Consumer attitudes have changed as well. There is mounting concern over our dependence on oil, climate change and the threat of riding fuel prices. “Electric vehicles could still fall flat on their faces two years from now, if gas prices stay at $2.50 a gallon,” said Aaron Bragman, an industry analyst with I.H.S. Automotive. “But I don’t think anyone in the industry expects gasoline to stay at $2.50 a gallon.”
For these reasons and more, a small but growing number of consumers are interested in plug-in hybrids and electrics, even if they often are confused by the technology. A recent survey by the Electric Power Research Institute found many people think EVs have less range — and higher costs — than they actually do. For that reason, just 4 percent of respondents said they would consider a battery-electric vehicle within the next two or three years.
A report by J.D. Power and Associates predicts global sales of 3.9 million hybrids and 1.3 million electrics in 2020. Together those vehicles will account for 7.3 percent of all vehicles sold worldwide, up from 2.2 percent this year.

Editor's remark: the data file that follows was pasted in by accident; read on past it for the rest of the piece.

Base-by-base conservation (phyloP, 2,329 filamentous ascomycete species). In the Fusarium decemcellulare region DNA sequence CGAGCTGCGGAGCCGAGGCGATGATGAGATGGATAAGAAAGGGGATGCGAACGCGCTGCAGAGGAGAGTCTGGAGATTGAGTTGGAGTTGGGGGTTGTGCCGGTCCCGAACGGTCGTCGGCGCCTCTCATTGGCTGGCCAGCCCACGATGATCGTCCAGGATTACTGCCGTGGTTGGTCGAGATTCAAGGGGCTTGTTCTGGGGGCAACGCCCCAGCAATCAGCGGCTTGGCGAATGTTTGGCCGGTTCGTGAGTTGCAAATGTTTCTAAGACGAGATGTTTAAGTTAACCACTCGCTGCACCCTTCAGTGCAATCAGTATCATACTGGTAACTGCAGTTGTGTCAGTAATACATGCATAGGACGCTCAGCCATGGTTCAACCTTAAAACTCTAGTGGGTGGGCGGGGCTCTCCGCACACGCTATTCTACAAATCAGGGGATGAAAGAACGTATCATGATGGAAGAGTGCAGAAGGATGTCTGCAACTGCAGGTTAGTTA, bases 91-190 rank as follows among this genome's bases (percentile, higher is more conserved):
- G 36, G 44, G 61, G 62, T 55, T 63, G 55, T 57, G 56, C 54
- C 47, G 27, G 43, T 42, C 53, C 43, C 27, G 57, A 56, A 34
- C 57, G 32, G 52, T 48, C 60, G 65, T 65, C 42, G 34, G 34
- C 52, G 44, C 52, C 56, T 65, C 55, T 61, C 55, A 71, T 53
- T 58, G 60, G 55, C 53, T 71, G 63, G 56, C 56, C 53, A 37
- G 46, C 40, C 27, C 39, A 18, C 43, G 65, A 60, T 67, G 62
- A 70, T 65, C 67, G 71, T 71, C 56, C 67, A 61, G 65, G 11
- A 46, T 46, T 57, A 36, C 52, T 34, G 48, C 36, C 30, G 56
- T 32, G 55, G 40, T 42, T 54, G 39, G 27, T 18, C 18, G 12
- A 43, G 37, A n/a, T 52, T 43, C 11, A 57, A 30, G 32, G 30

The Nissan Leaf, a battery electric with a claimed range of 100 miles. Photo: Nissan
The Volt and the Leaf go on sale in December. Neither General Motors nor Nissan will comment on how many they’ll sell in 2011, but both are believed to have received enough interest to sell every one they build. Granted, we’re talking very small numbers. GM plans to build 10,000 Volts in 2011. Nissan has the capacity to build 50,000 next year.
Those are tiny numbers in the auto biz, but these cars aren’t about sales. They’re about showing what’s possible. They’re halo cars, like the Corvette ZR1 or Nissan GT-R, that highlight each company’s technical prowess. This is especially true for GM, which completely missed the boat on hybrids. While the company is by all accounts fiercely committed to the Volt, building it was in no small part about showing up Toyota.
“Toyota has been seen as the leader in hybrids, and GM — among others — has been seen as backward,” said Mike Omotoso, an industry analyst with J.D. Power and Associates. “The Volt will definitely help GM move ahead. The Prius has been around for 10 years, and so it’s seen as old news by consumers. In the short term, GM is moving head in the technology race.”
The Leaf is hugely important for Nissan’s image and long-term goals, because CEO Carlos Ghosn has made it clear electrics are the future. Toyota risked a lot with the Prius and saw the gamble pay off big. Ghosn expects to do the same. The company already plans an electric Infiniti sedan we could see by 2013.